Politicians rely on academics to explain their observations — as the public do. But have academics and the media deceived politicians in their exuberance to make a point in support of ‘global warming’? Their recent tour of the Australian coastline may be a case in point.

Coastal erosion happens constantly and has many causes. Spits and points grow too and bays and inlets shallow or disappear completely. There are a series of complex interactions that are site specific that give rise to these events — so they simply cannot be ascribed collectively to the results of global sea level change.

A Parliamentary Committee on Climate Change has just finished its tour of the Australian coastline looking at the impact of extreme weather and tidal events and sea level rise.

On The 7.30 Report last night MP Jennie George commented:

“People have to realise it’s not just the issue of sea level rise, it’s the extreme weather events — the king tides, the storm-surges, the cyclones that compound the problem…

…We saw it first-hand as we travelled around the nation, the early signs of the negative consequences. We saw beaches that had been washed away. We saw other beaches only existing because of sand renourishment. We saw beaches that were sandbagged, we saw houses precariously perched on top of the primary dunes — only a matter of time before they collapse. And it really opened our eyes to the need for urgent action…”

Another common cause of coastal erosion is the construction of groins, drains and carparks on beaches that stop the seasonal movement of sand along beachers. This is common in Port Phillip Bay.

When the winter wind is from the south the sand moves up beaches and around breakwaters that hook to the north and capture the reversed flow of sand when northerly winds occur in summer. Channel Deepening has possibly already caused increased tide heights.

Much the same is likely to be happening at Belongil Beach, Byron Bay, where the construction of a large carpark right on the beach many years ago has lead to ongoing problems. Stopping the movement of sand west to it has likely robbed the Belongil Beach periodically, depending on which way the weather comes from. Westerlys push the sand eastwards past the carpark where it is caught and maintains a wide beach adjacent to the Byron Bay township.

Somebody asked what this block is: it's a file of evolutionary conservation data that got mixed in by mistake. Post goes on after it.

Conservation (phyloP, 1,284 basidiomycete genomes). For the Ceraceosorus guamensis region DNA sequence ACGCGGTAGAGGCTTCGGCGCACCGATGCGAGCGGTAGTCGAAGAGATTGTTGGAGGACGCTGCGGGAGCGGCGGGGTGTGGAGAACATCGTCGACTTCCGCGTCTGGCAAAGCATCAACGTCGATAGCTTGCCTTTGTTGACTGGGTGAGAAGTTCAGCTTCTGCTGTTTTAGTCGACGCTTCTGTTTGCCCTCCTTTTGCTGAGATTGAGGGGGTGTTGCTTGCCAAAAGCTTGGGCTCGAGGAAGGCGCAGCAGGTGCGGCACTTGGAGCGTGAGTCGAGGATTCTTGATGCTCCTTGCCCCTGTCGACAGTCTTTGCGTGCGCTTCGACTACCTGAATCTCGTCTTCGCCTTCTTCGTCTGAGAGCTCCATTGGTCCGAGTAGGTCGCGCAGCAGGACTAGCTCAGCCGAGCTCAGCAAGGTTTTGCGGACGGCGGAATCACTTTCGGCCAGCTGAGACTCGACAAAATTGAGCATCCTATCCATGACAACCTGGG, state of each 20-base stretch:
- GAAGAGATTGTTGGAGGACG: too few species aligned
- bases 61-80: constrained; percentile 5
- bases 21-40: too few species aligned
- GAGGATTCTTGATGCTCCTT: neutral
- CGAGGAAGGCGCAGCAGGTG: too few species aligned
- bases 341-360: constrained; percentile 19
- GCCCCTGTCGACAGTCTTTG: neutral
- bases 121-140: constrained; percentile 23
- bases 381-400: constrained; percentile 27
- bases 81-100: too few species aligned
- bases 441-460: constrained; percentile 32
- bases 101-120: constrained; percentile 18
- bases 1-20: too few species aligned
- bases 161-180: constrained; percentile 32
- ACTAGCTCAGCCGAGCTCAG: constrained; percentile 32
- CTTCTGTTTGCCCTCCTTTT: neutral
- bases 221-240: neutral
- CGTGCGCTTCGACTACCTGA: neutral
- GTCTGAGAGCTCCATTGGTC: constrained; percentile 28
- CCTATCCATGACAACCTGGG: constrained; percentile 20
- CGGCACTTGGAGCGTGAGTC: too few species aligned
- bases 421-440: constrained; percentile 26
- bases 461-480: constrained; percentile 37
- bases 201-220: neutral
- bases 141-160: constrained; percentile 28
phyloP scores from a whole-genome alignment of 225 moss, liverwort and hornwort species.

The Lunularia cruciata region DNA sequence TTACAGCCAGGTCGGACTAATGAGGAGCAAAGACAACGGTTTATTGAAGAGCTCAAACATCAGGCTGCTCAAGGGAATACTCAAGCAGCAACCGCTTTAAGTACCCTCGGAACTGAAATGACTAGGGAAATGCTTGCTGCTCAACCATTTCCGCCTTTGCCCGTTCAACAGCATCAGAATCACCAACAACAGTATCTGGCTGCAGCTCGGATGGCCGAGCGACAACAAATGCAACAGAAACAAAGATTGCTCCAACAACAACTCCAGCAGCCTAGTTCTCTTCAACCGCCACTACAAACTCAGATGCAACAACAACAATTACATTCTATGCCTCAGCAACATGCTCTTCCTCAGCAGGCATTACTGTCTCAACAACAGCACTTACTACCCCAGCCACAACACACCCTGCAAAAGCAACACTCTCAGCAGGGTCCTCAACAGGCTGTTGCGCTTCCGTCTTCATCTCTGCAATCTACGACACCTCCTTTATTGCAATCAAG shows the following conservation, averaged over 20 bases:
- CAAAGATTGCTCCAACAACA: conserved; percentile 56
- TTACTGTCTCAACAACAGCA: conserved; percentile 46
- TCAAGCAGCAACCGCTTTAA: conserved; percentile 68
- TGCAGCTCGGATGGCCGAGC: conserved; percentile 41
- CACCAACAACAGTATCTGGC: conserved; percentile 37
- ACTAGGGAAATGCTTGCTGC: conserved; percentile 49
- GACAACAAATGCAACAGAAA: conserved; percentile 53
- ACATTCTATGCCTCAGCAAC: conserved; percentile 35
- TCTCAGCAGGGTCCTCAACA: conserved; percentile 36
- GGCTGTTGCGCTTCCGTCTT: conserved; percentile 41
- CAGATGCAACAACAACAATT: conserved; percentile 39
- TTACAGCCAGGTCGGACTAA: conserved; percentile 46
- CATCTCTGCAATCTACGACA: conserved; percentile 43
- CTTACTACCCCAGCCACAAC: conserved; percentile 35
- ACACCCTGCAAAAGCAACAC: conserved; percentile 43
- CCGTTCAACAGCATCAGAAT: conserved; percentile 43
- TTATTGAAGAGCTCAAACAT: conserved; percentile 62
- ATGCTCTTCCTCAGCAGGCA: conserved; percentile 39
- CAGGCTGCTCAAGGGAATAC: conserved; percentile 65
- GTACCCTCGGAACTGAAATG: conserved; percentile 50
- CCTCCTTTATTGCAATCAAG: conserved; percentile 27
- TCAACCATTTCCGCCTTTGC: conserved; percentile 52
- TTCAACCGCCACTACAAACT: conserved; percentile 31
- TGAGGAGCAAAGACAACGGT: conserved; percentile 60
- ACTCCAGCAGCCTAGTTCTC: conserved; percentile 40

This problem is further aggravated by housing development and the associated clearing of dune top vegetation. This removes the root mass that stabilises the dunes, destabilising them and leading to erosion. Mowed lawns and hard surfaces that speed up the runoff after rainfall increase erosion, cutting the dunes back from the beaches and undermining houses and gardens.

The site of both a whaling station and an Abattoir before becoming beachside backpackers’ accommodation, Belongil has suffered this kind of erosion before too with houses falling into the sea.

The solution to these problems lies in making proper scale models of the coastal and engineering structures that enable the movement of sand, stopping development of dunes and revegetating lawns with deep rooted indigenous species. This may sacrifice the view but not the house — as quickly, anyway.

Similarly the ingress of saltwater into many freshwater systems is most often not due to sea level rise but the loss of streamflow, or more accurately streamflow persistence. A classic example is the Lakes Entrance system where increasing diversions of major streamflow — like the Thomson River to the Melbourne water supply and power generation — has seen saltwater penetrating ever further up into the Lakes Entrance system.

Land clearing, clearfall logging and bushfires also have dramatic impacts on streamflow that can in turn impact the coast. The less vegetation, the more soil that is less penetrable to water after bushfires, the more dramatic the impact of heavy rainfall which leads to more dramatic flooding events than the same rainfall in the past.

Many of these problems will not be affected by reducing carbon emissions. The fact that the threat of global warming and sea level rise has drawn attention to the coast is good. However these observations must lead to a more considered site and catchment specific evaluation.

Though academic involvement is essential it must be informed by local knowledge and a detailed site specific epidemiology of all the changes back in time that can be tracked. Only through this kind of evaluation can the whole rangeof problems and solutions be clearly identified.

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Peter Fray
Peter Fray
Editor-in-chief of Crikey
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